This post is part of KQED’s Do Now U project. Do Now U is a biweekly activity for students and the public to engage and respond to current issues using social media. Do Now U aims to build civic engagement and digital literacy for learners of all ages. This post was developed by Claire Huebler, Bri Pero, Sara Sandfort and Julia Zamora, students in Steve Bachofer’s “Urban Environmental Issues” class at Saint Mary’s College of California.

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Mountain Lion of Hollywood
Learn about P-22, Los Angeles’s urban mountain lion, and the journey he took to get to the largest urban park in the United States.

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How can we best coexist with apex predators? Will we be successful in providing enough space and resources for them long-term?  #DoNowUPredators

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Learn More About Apex Predators

Headlines abound when a mountain lion ventures into an urban or suburban community. Most people are not thrilled to have a mountain lion, wolf or other large predator in their backyard. Communities may push to eliminate these predators in order to reduce risk to humans, pets, ranchers and livestock. But these apex predators—animals at the top of the food chain—can also be keystone species, species that hold an entire ecosystem together. Protecting and preserving apex predators takes a lot of time, effort and money. How important is it to put resources towards ensuring that they remain part of our ecosystems?

Bears, mountain lions, wolves and other predators are often depicted in media and the news as dangerous or scary creatures. Bears are known to cause issues in areas of national parks that people visit. They enter campsites, steal food, destroy cars and sometimes–though rarely–attack humans. Mountain lions can prey on pets and livestock left exposed and vulnerable at night. Wolves are controversial because of their relationship with ranchers and livestock. Wolves attack livestock, and although wolf attacks on humans are very rare, this doesn’t stop people from fearing them. However, even though predators can be dangerous, they are essential to ecosystems and many people want to protect them.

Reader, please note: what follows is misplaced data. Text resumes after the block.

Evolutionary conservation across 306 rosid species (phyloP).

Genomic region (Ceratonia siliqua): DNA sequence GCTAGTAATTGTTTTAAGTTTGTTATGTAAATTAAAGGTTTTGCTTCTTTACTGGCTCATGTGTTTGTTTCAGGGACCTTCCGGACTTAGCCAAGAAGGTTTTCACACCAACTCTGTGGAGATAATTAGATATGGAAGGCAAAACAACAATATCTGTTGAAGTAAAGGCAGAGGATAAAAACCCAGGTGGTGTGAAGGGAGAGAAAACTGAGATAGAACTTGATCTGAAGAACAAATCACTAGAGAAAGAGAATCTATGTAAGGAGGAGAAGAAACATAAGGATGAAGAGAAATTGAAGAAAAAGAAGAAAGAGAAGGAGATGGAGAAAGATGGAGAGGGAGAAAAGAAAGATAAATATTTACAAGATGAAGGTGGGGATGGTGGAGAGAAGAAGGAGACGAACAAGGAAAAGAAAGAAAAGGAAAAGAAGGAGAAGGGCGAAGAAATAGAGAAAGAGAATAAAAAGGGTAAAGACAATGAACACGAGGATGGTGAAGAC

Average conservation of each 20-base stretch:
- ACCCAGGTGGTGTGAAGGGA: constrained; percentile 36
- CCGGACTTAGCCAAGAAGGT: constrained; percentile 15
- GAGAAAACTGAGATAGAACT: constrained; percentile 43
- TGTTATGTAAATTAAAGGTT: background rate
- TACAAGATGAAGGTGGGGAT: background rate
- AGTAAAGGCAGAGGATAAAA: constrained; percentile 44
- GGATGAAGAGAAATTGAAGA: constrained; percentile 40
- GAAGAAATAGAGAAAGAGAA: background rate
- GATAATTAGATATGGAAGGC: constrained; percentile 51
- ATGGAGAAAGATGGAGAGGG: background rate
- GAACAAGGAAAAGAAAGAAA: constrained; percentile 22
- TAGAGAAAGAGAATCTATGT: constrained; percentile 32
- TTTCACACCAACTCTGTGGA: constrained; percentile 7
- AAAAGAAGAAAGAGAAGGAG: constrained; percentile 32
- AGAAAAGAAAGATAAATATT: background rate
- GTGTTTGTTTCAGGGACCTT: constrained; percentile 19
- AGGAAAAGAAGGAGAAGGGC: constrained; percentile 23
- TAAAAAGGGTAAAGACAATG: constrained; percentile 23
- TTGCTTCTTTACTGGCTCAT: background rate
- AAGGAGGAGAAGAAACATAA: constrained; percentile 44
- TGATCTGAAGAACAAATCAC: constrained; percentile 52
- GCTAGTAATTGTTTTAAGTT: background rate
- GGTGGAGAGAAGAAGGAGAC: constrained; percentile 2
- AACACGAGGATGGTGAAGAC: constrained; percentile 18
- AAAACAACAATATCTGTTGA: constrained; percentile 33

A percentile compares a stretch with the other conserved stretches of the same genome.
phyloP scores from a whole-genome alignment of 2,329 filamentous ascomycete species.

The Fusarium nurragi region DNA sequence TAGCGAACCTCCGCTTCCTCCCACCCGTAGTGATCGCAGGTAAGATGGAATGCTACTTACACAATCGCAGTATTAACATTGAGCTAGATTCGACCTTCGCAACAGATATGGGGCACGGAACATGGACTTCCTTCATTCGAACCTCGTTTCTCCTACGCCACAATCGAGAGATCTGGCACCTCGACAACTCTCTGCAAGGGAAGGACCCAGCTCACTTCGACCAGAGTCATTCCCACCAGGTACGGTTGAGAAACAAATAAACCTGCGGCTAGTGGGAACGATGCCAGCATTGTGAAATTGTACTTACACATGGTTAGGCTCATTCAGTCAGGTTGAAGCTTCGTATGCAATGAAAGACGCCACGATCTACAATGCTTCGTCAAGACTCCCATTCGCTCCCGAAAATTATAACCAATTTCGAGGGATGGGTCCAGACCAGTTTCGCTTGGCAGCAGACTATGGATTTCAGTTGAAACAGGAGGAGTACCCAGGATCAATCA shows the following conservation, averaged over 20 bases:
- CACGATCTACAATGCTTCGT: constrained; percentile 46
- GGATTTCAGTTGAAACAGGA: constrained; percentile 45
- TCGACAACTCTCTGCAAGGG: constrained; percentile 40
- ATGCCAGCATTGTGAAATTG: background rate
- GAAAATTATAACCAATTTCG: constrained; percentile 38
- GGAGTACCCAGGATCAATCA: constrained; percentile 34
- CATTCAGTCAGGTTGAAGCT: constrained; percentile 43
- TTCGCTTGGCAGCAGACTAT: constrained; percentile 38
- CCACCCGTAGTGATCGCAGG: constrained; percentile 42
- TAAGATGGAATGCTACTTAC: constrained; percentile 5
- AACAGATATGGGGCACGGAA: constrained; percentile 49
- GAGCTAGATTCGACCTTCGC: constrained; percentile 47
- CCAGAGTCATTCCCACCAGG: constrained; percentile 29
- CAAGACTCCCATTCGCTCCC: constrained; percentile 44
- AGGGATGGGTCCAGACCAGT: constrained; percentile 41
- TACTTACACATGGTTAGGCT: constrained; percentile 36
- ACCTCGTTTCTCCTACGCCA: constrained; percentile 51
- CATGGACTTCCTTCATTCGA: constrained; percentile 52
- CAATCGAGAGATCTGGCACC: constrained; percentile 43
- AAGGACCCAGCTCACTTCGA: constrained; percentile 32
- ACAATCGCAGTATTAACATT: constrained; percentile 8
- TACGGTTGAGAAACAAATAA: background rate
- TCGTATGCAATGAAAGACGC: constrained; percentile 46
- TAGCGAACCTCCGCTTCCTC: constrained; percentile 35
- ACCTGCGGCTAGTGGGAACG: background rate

Adult black bear with two cubs
Adult black bear with two cubs (Neal Herbert / NPS)

Bears play an important role in forests by dispersing the seeds of the plants they eat. They also eat large amounts of insects. In order to try to limit interactions between bears and humans in Yosemite National Park, the park has implemented an aggressive management strategy. Rangers use paintball guns loaded with mineral oil paintballs to shoot at the bears, yelling and chasing them away from populated areas. Signs are posted in the park to educate visitors about bears, and videos in visitor centers explain to people how to keep themselves safe.

Mountain lions play a major role in our ecosystem by keeping the population of animals such as deer and rabbits in check, which helps prevent the overgrazing of vegetation. Currently, mountain lions with home ranges in urban areas can become isolated in due to freeways and other development. Though very expensive, setting up animal crossings over urban highways for mountain lions would not only prevent collisions with cars on freeways (as the animals are trying to cross), but would also allow them access to larger areas to find prey, and to breed with other mountain lions, preventing inbreeding.

Gray wolf
Gray wolf (Gary Kramer / USFWS)